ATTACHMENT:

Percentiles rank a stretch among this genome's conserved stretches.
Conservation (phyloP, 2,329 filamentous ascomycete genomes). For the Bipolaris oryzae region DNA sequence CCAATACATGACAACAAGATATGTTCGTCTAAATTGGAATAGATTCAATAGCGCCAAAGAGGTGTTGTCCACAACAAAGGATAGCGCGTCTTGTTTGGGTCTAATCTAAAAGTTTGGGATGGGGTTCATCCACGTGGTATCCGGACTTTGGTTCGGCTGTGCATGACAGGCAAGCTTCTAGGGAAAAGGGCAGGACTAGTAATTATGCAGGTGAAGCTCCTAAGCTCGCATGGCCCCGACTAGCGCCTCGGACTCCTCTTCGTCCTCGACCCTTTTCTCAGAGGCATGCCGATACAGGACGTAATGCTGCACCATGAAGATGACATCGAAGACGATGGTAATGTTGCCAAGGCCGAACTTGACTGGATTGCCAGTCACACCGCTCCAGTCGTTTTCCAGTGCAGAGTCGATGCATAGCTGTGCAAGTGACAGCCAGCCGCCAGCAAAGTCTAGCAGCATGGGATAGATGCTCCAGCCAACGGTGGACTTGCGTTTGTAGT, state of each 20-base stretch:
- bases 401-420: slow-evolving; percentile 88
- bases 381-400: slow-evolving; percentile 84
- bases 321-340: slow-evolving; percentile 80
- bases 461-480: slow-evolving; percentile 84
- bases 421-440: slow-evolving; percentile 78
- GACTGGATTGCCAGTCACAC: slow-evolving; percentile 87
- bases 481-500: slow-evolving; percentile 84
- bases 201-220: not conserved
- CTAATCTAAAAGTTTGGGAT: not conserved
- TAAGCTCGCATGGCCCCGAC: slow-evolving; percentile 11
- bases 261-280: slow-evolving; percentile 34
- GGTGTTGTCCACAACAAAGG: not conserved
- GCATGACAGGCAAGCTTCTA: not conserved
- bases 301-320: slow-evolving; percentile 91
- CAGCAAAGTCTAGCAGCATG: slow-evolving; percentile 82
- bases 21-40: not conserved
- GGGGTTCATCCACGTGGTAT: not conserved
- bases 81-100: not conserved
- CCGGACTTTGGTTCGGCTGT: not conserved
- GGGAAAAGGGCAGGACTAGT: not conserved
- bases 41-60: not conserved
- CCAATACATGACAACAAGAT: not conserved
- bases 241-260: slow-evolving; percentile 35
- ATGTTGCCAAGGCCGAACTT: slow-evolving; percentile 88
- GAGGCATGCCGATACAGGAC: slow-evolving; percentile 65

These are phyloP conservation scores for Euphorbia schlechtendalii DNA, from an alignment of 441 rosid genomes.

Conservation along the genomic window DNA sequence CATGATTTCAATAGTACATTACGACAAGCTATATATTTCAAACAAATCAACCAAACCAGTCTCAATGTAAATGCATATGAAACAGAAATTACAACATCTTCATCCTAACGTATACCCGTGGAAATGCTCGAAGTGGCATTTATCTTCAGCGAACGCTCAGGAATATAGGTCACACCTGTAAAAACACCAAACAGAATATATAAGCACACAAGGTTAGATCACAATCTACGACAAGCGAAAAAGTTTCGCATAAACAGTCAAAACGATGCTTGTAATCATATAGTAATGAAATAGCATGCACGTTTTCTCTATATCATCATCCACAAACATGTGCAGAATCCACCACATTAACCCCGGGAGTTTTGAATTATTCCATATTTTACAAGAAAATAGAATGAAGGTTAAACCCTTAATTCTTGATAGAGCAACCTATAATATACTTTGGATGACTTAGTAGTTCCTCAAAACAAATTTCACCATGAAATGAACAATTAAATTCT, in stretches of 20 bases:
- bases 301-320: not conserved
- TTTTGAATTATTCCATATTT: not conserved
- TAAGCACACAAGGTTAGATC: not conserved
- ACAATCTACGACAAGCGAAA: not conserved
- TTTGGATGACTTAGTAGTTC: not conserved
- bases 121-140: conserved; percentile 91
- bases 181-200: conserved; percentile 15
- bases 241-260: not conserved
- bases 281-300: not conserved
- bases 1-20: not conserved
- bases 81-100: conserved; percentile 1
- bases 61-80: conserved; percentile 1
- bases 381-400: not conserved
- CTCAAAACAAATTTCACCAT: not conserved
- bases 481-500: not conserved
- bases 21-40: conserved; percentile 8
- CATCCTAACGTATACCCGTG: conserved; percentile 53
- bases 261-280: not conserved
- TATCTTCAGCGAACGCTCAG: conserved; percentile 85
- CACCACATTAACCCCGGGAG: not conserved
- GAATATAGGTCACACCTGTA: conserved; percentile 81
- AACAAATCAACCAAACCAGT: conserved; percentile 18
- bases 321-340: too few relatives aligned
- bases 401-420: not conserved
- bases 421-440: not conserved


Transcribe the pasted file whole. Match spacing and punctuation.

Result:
Percentiles rank a stretch among this genome's conserved stretches.
Conservation (phyloP, 2,329 filamentous ascomycete genomes). For the Bipolaris oryzae region DNA sequence CCAATACATGACAACAAGATATGTTCGTCTAAATTGGAATAGATTCAATAGCGCCAAAGAGGTGTTGTCCACAACAAAGGATAGCGCGTCTTGTTTGGGTCTAATCTAAAAGTTTGGGATGGGGTTCATCCACGTGGTATCCGGACTTTGGTTCGGCTGTGCATGACAGGCAAGCTTCTAGGGAAAAGGGCAGGACTAGTAATTATGCAGGTGAAGCTCCTAAGCTCGCATGGCCCCGACTAGCGCCTCGGACTCCTCTTCGTCCTCGACCCTTTTCTCAGAGGCATGCCGATACAGGACGTAATGCTGCACCATGAAGATGACATCGAAGACGATGGTAATGTTGCCAAGGCCGAACTTGACTGGATTGCCAGTCACACCGCTCCAGTCGTTTTCCAGTGCAGAGTCGATGCATAGCTGTGCAAGTGACAGCCAGCCGCCAGCAAAGTCTAGCAGCATGGGATAGATGCTCCAGCCAACGGTGGACTTGCGTTTGTAGT, state of each 20-base stretch:
- bases 401-420: slow-evolving; percentile 88
- bases 381-400: slow-evolving; percentile 84
- bases 321-340: slow-evolving; percentile 80
- bases 461-480: slow-evolving; percentile 84
- bases 421-440: slow-evolving; percentile 78
- GACTGGATTGCCAGTCACAC: slow-evolving; percentile 87
- bases 481-500: slow-evolving; percentile 84
- bases 201-220: not conserved
- CTAATCTAAAAGTTTGGGAT: not conserved
- TAAGCTCGCATGGCCCCGAC: slow-evolving; percentile 11
- bases 261-280: slow-evolving; percentile 34
- GGTGTTGTCCACAACAAAGG: not conserved
- GCATGACAGGCAAGCTTCTA: not conserved
- bases 301-320: slow-evolving; percentile 91
- CAGCAAAGTCTAGCAGCATG: slow-evolving; percentile 82
- bases 21-40: not conserved
- GGGGTTCATCCACGTGGTAT: not conserved
- bases 81-100: not conserved
- CCGGACTTTGGTTCGGCTGT: not conserved
- GGGAAAAGGGCAGGACTAGT: not conserved
- bases 41-60: not conserved
- CCAATACATGACAACAAGAT: not conserved
- bases 241-260: slow-evolving; percentile 35
- ATGTTGCCAAGGCCGAACTT: slow-evolving; percentile 88
- GAGGCATGCCGATACAGGAC: slow-evolving; percentile 65

These are phyloP conservation scores for Euphorbia schlechtendalii DNA, from an alignment of 441 rosid genomes.

Conservation along the genomic window DNA sequence CATGATTTCAATAGTACATTACGACAAGCTATATATTTCAAACAAATCAACCAAACCAGTCTCAATGTAAATGCATATGAAACAGAAATTACAACATCTTCATCCTAACGTATACCCGTGGAAATGCTCGAAGTGGCATTTATCTTCAGCGAACGCTCAGGAATATAGGTCACACCTGTAAAAACACCAAACAGAATATATAAGCACACAAGGTTAGATCACAATCTACGACAAGCGAAAAAGTTTCGCATAAACAGTCAAAACGATGCTTGTAATCATATAGTAATGAAATAGCATGCACGTTTTCTCTATATCATCATCCACAAACATGTGCAGAATCCACCACATTAACCCCGGGAGTTTTGAATTATTCCATATTTTACAAGAAAATAGAATGAAGGTTAAACCCTTAATTCTTGATAGAGCAACCTATAATATACTTTGGATGACTTAGTAGTTCCTCAAAACAAATTTCACCATGAAATGAACAATTAAATTCT, in stretches of 20 bases:
- bases 301-320: not conserved
- TTTTGAATTATTCCATATTT: not conserved
- TAAGCACACAAGGTTAGATC: not conserved
- ACAATCTACGACAAGCGAAA: not conserved
- TTTGGATGACTTAGTAGTTC: not conserved
- bases 121-140: conserved; percentile 91
- bases 181-200: conserved; percentile 15
- bases 241-260: not conserved
- bases 281-300: not conserved
- bases 1-20: not conserved
- bases 81-100: conserved; percentile 1
- bases 61-80: conserved; percentile 1
- bases 381-400: not conserved
- CTCAAAACAAATTTCACCAT: not conserved
- bases 481-500: not conserved
- bases 21-40: conserved; percentile 8
- CATCCTAACGTATACCCGTG: conserved; percentile 53
- bases 261-280: not conserved
- TATCTTCAGCGAACGCTCAG: conserved; percentile 85
- CACCACATTAACCCCGGGAG: not conserved
- GAATATAGGTCACACCTGTA: conserved; percentile 81
- AACAAATCAACCAAACCAGT: conserved; percentile 18
- bases 321-340: too few relatives aligned
- bases 401-420: not conserved
- bases 421-440: not conserved